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ARS Home » Plains Area » Lubbock, Texas » Cropping Systems Research Laboratory » Wind Erosion and Water Conservation Research » Research » Publications at this Location » Publication #285620

Title: Post-disturbance dust emissions in dry lands: the role of anthropogenic and climatic factors

item RAVI, SUJITH - Stanford University
item Zobeck, Teddy
item SANKEY, JOEL - Us Geological Survey (USGS)

Submitted to: American Geophysical Union
Publication Type: Abstract Only
Publication Acceptance Date: 12/3/2012
Publication Date: 12/7/2012
Citation: Ravi, S., Zobeck, T.M., Sankey, J.B. 2012. Post-disturbance dust emissions in dry lands: the role of anthropogenic and climatic factors[abstract]. American Geophysical Union Fall Meeting. December 3-7, 2012. San Franciso, California.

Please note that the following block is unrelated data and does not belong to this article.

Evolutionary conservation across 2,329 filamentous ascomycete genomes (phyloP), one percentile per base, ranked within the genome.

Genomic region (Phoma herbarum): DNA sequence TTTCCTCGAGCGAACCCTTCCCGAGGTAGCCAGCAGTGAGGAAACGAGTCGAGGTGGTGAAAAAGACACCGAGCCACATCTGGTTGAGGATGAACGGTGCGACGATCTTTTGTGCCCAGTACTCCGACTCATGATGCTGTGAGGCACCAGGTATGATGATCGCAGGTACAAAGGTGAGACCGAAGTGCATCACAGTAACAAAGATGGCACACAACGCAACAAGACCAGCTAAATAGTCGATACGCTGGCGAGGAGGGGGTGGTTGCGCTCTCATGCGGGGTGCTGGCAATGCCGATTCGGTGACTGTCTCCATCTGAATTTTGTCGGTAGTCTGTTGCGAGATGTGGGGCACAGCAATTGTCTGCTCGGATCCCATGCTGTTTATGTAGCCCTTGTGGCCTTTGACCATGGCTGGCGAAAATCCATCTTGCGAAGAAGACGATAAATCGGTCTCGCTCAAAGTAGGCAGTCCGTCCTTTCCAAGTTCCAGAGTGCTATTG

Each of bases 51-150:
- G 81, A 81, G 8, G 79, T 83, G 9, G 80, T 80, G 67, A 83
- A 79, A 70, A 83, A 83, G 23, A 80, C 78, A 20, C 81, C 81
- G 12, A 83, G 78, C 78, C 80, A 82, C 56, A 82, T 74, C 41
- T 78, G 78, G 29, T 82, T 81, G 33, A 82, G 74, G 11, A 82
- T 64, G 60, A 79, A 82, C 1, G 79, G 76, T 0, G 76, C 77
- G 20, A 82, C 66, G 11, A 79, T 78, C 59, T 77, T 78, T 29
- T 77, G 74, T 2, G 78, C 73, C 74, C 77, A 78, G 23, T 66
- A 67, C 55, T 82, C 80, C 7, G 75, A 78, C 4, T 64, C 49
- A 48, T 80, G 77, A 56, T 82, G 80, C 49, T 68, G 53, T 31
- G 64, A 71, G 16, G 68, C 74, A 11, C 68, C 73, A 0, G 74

Interpretive Summary:

Technical Abstract: Disturbances, which cause a temporary reduction in vegetation cover, can greatly accelerate soil erosion by wind and subsequent dust emissions from desert grasslands and shrublands. These ecosystems worldwide are threatened by contemporary shifts in vegetation composition (e.g. encroachment by shrubs, invasion by exotic grasses) and climatic changes (e.g. increase in aridity, droughts), which alter the frequency and intensity of disturbances and dust emissions. Considering the deleterious impact of dust-borne contaminants on regional air quality and human health, accelerated post-disturbance aeolian transport is an increasingly serious concern for ecosystem management and risk assessment. Here, using extensive wind tunnel studies, field experiments (in grasslands and shrublands of North America) and modeling, we investigated the role of disturbances (fires, grazing) and changes in hydroclimatic factors (air humidity, soil moisture) in altering aeolian processes in desert grassland and shrublands. Our results indicate that the degree of post-disturbance aeolian transport and its attenuation with time was found to be strongly affected by the antecedent vegetation type and post-disturbance climatic conditions. The interactions among sediment transport processes, disturbances and hydroclimatic factors are explored from patch to landscape scales and their roles in dust emissions and land degradation are discussed.